The rates of obesity and people who are considered overweight are steadily on the rise and the Health Survey for England reveals that, currently, almost three-quarters of adults in England aged 45-74 are considered obese or overweight.

One of the major factors causing the growth of obesity levels is an increased consumption of high-fat and high-sugar foods that are readily available and mass-produced. What’s more, an increase in sedentary lifestyles among adults and children has further compounded the issue.

To reduce obesity levels across the population, consumers need to start looking at fat and sugar alternatives in their diet. And now this couldn’t be easier, as a first-of-its-kind clinical nutrition study has shown a breakthrough – demonstrating maple syrup’s benefits to cardiometabolic health as a natural alternative to refined sugar.

This highlights a huge opportunity for change in the food processing industry. Results of the study reveal that, by substituting just 5% of the daily energy provided by added sugars with the equivalent two tablespoons (30ml) of maple syrup, it can decrease the cardiometabolic risk factors in overweight adults.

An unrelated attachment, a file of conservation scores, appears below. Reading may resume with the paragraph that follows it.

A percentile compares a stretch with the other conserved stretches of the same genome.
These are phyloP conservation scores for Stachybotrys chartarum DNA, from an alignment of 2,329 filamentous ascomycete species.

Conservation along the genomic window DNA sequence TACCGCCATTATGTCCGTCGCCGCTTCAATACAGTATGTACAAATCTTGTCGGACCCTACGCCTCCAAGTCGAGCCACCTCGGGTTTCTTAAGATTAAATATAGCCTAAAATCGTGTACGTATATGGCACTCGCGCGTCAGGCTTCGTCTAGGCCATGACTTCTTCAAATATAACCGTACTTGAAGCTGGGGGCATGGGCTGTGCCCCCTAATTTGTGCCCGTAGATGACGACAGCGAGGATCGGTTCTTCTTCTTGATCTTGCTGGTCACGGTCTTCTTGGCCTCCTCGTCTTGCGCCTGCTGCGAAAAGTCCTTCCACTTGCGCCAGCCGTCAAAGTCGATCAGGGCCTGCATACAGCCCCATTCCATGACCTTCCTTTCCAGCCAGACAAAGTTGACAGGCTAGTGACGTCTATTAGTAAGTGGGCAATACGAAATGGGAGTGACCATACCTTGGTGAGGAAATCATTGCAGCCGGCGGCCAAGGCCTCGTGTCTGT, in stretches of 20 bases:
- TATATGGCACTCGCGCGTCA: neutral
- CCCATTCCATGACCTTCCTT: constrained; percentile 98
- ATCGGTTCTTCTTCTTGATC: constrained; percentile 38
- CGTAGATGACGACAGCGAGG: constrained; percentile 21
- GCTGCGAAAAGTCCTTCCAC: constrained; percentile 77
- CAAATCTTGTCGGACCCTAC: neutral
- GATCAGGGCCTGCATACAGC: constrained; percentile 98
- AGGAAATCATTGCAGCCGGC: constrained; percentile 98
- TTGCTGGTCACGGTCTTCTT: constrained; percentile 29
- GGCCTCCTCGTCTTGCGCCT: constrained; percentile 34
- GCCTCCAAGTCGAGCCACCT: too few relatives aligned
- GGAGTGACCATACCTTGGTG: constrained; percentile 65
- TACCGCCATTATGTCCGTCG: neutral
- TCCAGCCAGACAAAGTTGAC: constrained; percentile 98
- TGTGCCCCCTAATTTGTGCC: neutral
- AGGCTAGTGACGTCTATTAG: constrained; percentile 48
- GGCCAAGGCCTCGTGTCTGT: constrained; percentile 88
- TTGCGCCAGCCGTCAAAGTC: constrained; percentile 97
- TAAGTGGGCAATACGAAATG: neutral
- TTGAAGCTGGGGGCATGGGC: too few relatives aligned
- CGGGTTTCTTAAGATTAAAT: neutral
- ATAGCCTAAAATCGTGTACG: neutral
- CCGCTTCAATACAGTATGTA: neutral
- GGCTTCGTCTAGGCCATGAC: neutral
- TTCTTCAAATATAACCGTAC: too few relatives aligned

The eight-week, double-blind, controlled, crossover trial was conducted on 42 adults with mild alterations in their cardiometabolic profiles with an average BMI of 28kg/m2. The adults replaced 5% of their daily added sugar intake with maple syrup or one serving of flavoured sucrose syrup as the placebo. Their cardiometabolic risk factors and fecal microbiota compositions were assessed before and after each intervention phase.

Up until now, there has been no randomised controlled trial on the impact of replacing refined sugars with maple syrup on intestinal microbiota and cardiometabolic risk factors in humans. This makes this trial the first of its kind to show how maple syrup could exert such beneficial effects in humans.

Previous animal studies have reported that maple syrup, a minimally transformed sugar and source of polyphenols, could be less detrimental than refined sugars on metabolic health, notably by exerting a prebiotic-like action. However, this study is the first in showing a similar effect in human subjects, representing a major advance for not only the maple syrup industry, but also for people with cardiometabolic risk factors.

Maple syrup is more than just a sweetener – it lessens liver damage and homeostasis (blood sugar regulation) as well as containing over 100 compounds, vitamins, minerals, amino acids and phytohormones and 67 polyphenols. This is certainly something for the food processing industry to think about when considering alternatives to refined sugars.

Will you be looking to replace refined sugars with maple syrup in your recipes? Or maybe you already do? If so, we’d love to hear from you. And if you’d like to rent a kitchen, get in touch today to learn more about our state-of-the-art kitchen space.